Filing 42

MEMORANDUM OPINION re: 38 Defendant's Renewed Motion for Summary Judgment. Please see the attached Memorandum Opinion for additional details. Signed by Judge Amit P. Mehta on 6/7/2021. (lcapm3)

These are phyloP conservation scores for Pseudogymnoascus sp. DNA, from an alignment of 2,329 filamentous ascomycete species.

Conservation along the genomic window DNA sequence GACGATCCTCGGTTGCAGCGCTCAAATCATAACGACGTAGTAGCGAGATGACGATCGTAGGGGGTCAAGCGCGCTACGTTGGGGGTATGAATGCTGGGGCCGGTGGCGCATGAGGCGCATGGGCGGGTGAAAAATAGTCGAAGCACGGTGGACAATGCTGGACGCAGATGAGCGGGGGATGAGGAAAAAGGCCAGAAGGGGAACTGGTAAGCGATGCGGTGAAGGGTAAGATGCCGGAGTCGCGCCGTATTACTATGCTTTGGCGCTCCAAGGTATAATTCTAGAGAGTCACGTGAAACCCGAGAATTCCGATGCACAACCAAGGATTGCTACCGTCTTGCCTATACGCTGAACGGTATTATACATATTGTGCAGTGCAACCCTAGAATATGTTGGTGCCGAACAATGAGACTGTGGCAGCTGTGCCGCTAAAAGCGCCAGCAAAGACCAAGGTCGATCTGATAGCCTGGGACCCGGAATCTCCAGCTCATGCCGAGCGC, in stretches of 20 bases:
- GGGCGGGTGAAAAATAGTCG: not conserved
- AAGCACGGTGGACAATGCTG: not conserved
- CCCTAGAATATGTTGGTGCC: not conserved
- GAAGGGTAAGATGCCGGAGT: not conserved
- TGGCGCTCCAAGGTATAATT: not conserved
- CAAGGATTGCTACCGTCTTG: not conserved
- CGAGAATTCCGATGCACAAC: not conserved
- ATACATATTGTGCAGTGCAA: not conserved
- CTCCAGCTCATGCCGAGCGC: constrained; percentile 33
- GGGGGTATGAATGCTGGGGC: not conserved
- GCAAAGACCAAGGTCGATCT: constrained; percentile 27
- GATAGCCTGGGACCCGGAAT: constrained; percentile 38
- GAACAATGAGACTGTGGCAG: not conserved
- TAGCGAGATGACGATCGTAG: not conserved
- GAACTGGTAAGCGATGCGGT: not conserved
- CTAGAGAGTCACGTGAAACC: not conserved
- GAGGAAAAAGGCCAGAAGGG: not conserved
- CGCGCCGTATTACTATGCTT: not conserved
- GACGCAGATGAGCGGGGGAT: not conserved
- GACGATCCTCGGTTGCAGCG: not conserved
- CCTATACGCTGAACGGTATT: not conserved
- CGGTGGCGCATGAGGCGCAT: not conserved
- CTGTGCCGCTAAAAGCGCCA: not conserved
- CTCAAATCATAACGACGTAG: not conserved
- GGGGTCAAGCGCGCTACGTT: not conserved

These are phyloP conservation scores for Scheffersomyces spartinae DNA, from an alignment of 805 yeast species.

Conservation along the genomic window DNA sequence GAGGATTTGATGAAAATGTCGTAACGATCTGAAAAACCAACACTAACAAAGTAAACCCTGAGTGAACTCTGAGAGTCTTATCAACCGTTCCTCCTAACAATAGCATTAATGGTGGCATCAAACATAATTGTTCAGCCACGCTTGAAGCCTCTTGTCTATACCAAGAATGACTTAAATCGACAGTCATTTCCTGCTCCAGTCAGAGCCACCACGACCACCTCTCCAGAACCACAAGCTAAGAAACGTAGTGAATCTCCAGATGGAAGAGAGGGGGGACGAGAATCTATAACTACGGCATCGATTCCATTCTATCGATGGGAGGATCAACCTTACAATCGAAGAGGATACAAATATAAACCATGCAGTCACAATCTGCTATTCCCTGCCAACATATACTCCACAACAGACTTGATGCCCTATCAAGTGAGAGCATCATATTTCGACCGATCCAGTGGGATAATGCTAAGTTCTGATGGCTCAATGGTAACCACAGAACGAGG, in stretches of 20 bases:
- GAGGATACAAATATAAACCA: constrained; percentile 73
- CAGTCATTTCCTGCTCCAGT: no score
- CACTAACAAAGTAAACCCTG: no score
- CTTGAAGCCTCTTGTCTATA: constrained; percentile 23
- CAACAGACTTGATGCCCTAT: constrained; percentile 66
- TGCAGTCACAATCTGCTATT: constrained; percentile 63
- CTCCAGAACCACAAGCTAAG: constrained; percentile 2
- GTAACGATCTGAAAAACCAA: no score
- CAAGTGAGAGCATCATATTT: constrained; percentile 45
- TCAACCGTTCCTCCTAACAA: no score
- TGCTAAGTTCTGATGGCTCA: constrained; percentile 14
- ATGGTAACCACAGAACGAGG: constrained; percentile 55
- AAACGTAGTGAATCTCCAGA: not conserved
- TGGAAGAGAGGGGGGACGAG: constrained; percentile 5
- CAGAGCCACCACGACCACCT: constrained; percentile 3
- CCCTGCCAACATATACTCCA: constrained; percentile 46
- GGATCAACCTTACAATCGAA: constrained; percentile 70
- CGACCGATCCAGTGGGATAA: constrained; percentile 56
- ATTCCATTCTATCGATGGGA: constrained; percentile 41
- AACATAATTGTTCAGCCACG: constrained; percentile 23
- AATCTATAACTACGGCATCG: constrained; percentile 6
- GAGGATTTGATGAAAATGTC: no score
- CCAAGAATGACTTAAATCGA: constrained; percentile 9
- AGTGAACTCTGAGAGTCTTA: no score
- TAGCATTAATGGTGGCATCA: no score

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UNITED STATES DISTRICT COURT FOR THE DISTRICT OF COLUMBIA _________________________________________ ) ALEJANDRO CASILLAS-PRIETO, ) ) Plaintiff, ) ) v. ) ) UNITED STATES MARSHAL SERVICE, ) ) Defendant. ) _________________________________________ ) Case No. 19-cv-00765 (APM) MEMORANDUM OPINION I. Plaintiff Alejandro Casillas-Prieto, proceeding pro se, brings this action under the Freedom of Information Act (“FOIA”) against the United States Marshals Service (“USMS” or “Defendant”), seeking legal visitation records related to his term of confinement at a USMS contract facility in Fannin County, Texas. For a second time, Defendant moves for summary judgment, stating that the documents Plaintiff seeks are not “agency records” under FOIA. After considering the parties’ submissions and the record evidence, the court grants Defendant’s motion. II. In an October 26, 2017, letter to Defendant, Plaintiff stated that he “need[ed] to obtain copies of [ALL] legal visitation records, e.g.[,] attorneys, law enforcement officials, investigators, . . . includ[ing] the dates, times, and years beginning in 2010 through 2017,” from Fannin County Jail. Complaint, ECF No. 1 [hereinafter Compl.], Ex. 3, ECF No. 1-3, at 1. On January 12, 2018, Defendant responded that it had “conducted a search of its records and files in the Prisoner Operations Division” and failed to locate any responsive records. Compl., Ex. 5, ECF No. 1-5, at 1. On March 6, 2019, after unsuccessfully appealing Defendant’s determination to the Department of Justice’s Office of Information Policy, Plaintiff filed this suit seeking declaratory and injunctive relief. See Def.’s Renewed Mot. for Summ. J., ECF No. 38 [hereinafter Def.’s Renewed Mot.], Mem. of P. & A. in Supp. of Mot. for Summ. J., ECF No. 38-1 [hereinafter Def.’s Br.], at 3. Afterwards, as an act of good faith, Defendant searched its systems for any records pertaining to Plaintiff. Id. at 4. The search produced 26 pages of records, which Defendant processed and released to Plaintiff in correspondence dated October 11, 2019. Id. The records were subject to withholdings pursuant to FOIA Exemptions (b)(6), (b)(7)(C), (b)(7)(E), and (b)(7)(F). Id. at 4–5. On April 1, 2020, Defendant filed its first motion for summary judgment, arguing that its search was adequate and that any withholdings in the voluntarily produced pages were proper. See generally Def.’s Mot. for Summ. J., ECF No. 26, Mem. of P. & A. in Supp. of Mot. for Summ. J., ECF No. 26-1. On December 7, 2020, the court denied the motion. See Order, ECF No. 35 [hereinafter Order]. The court found a genuine dispute of material fact as to whether Defendant had “control” over the Fannin County records and, thus, whether the records were “agency records” for FOIA purposes. Id. at 2. As for the voluntarily produced records, Plaintiff did not challenge the application of any exemptions, but Defendant’s declaration in support of its motion contained no affirmation regarding the required segregability review, so the court deferred any ruling on summary judgment. Id. at 2–3; see 5 U.S.C. § 552(b) (“Any reasonably segregable portion of a record shall be provided to any person requesting such record after deletion of the 2 portions which are exempt.”). The court permitted Defendant to renew its motion, which it now has. III. Most FOIA cases are appropriately decided on motions for summary judgment. See Defs. of Wildlife v. U.S. Border Patrol, 623 F. Supp. 2d 83, 87 (D.D.C. 2009). A court may award summary judgment in a FOIA case by relying on the agency’s affidavits or declarations if they are “relatively detailed and non-conclusory,” SafeCard Servs., Inc. v. SEC, 926 F.2d 1197, 1200 (D.C. Cir. 1991) (internal quotation marks omitted), and if they describe “the documents and the justifications for nondisclosure with reasonably specific detail, demonstrate that the information withheld logically falls within the claimed exemption, and are not controverted by either contrary evidence in the record nor by evidence of agency bad faith,” Mil. Audit Project v. Casey, 656 F. 2d 724, 738 (D.C. Cir. 1981). The court affords such declarations “substantial weight” if they meet these requirements. Judicial Watch v. U.S. Dep’t of Def., 715 F.3d 937, 940–41 (D.C. Cir. 2013). IV. A. The requested legal visitation records are not “agency records” for the purposes of FOIA. Under FOIA, federal courts are empowered to “order the production of any agency records improperly withheld from the complainant.” 5 U.S.C. § 552(a)(4)(B). The Supreme Court has held that for documents to qualify as “agency records,” the agency must both (1) “create or obtain” the requested materials, and (2) “be in control of [them] at the time the FOIA request is made.” U.S. Dep’t of Justice v. Tax Analysts, 492 U.S. 136, 144–45 (1989) (quoting Forsham v. Harris, 445 U.S. 169, 182 (1980)). Neither requirement is satisfied here. 3 As to the first prong, Charlotte Luckstone, Associate General Counsel in the Office of General Counsel, U.S. Marshals Service, attests: “The USMS does not create, preserve, and/or retain visitation records (or other similar administrative records) originating from a detention facility with whom the USMS contracts.” Def.’s Renewed Mot., Second Decl. of Charlotte Luckstone, ECF No. 38-3 [hereafter Second Luckstone Decl.], ¶ 11 (emphasis added); see also id. (“The USMS does not retain any visitor logs produced by Fannin County.”); id. ¶ 10 (“[T]he USMS does not maintain in [its] systems any records pertaining to visitor entry at detention facilities.”). Plaintiff provides no countervailing evidence. Moreover, “[t]he fact that the Fannin County [Jail is] a USMS contract facility does not convert its records into records created . . . by USMS.” Buholtz v. U.S. Marshals Serv., 233 F. Supp. 3d 113, 116 (D.D.C. 2017). Defendant did not exercise the degree of supervision or control over the requested records necessary for the court to conclude that Fannin County Jail acted on behalf of Defendant in creating the records. See Second Luckstone Decl. ¶ 10 (“USMS does not own or operate any detention facilities (to include the detention facility in Fannin County), and does not own any facilities’ record[] keeping systems.”); id. ¶ 12 (“[E]ach facility with whom the USMS contracts to house USMS prisoners is bound by its own appropriate state and/or local records retention rules and control.”); cf. Burka v. U.S. Dep’t of Health & Hum. Servs., 87 F.3d 508, 515 (D.C. Cir. 1996) (holding that outside firms acted on behalf of a federal agency in creating data tapes when the agency exercised “extensive supervision and control” over data collection and analysis). Nor can Plaintiff point to the presence of any factors that would establish Defendant’s control over the records at the time of his request. See Burka, 87 F.3d at 515 (quoting Tax Analysts v. U.S. Dep’t of Justice, 845 F.2d 1060, 1069 (D.C. Cir. 1988), aff’d on other grounds, 492 U.S. 4 136 (1989), and instructing courts to consider four factors in determining whether an agency exercises sufficient control over a document to make it an “agency record”: “(1) the intent of the document’s creator to retain or relinquish control over the records; (2) the ability of the agency to use and dispose of the record as it sees fit; (3) the extent to which agency personnel have read or relied upon the document; and (4) the degree to which the document was integrated into the agency’s record system or files.”). Plaintiff offers two responses. First, he contends that Defendant should have requested that the records be forwarded from Fannin County Jail. Pl.’s Reply to Def.’s Second Mot. for Summ. J., ECF No. 41 [hereinafter Pl.’s Reply], at 2. But FOIA “imposes no obligation to compile or procure a record in response to a request.” Kissinger v. Reporters Committee for Freedom of the Press, 445 U.S. 136, 151 (1980) (quoting Attorney General’s Memorandum on the Public Information Section of the Administrative Procedure Act 23–24 (June 1967), Source Book I, pp. 222–23). Second, he asserts that by maintaining custody of federal prisoners by way of an Intergovernmental Service Agreement, Fannin County Jail is performing a federal function, and thus should be treated as an arm of the USMS. See Pl.’s Reply at 3 (citing United States v. Luedtke, 771 F.3d 453 (8th Cir. 2014)). Luedtke, however, was premised on the application of a criminal statute, 18 U.S.C. § 111, that has no bearing on the present case. See Luedtke, 771 F.3d at 454–55. As noted above, Burka outlines the two criteria to qualify as an “agency record,” and neither exists here. Because there is no genuine dispute that the legal visitation records sought by Plaintiff are not “agency records” for the purposes of FOIA, the court grants Defendant’s motion as to those materials. 5 B. As for the segregability of the voluntarily produced records, Defendant has met its obligations under FOIA. 1 Ms. Luckstone attests that “[a] line-by-line review was conducted to identify information exempt from disclosure or for which a discretionary waiver of exemption could be applied,” and that “[a]ll segregable information has been released to Plaintiff.” Second Luckstone Decl. ¶ 25. Such an affirmation, undisputed by Plaintiff, satisfies Defendant’s burden. See Porup v. CIA, No. 20-5144, 2021 WL 2021615, at *11 (D.C. Cir. May 21, 2021). Accordingly, the court grants Defendant’s motion as to the voluntarily produced records. V. For the foregoing reasons, the court grants Defendant’s Motion for Summary Judgment, ECF No. 38. A separate final order accompanies this Memorandum Opinion. Dated: June 7, 2021 Amit P. Mehta United States District Court Judge 1 It remains unclear to the court whether withholding information within voluntarily produced but otherwise nonresponsive records to a request is subject to challenge under FOIA. For present purposes, the court assumes that it is. Plaintiff does not challenge any of the information withheld under Exemptions (b)(6), (b)(7)(C), (b)(7)(E), and (b)(7)(F), and so the court treats those withholdings as conceded. Although Plaintiff does not contest segregability, the court nevertheless must consider the question sua sponte. See Johnson v. Exec. Off. for U.S. Att’ys, 310 F.3d 771, 776 (D.C. Cir. 2002). 6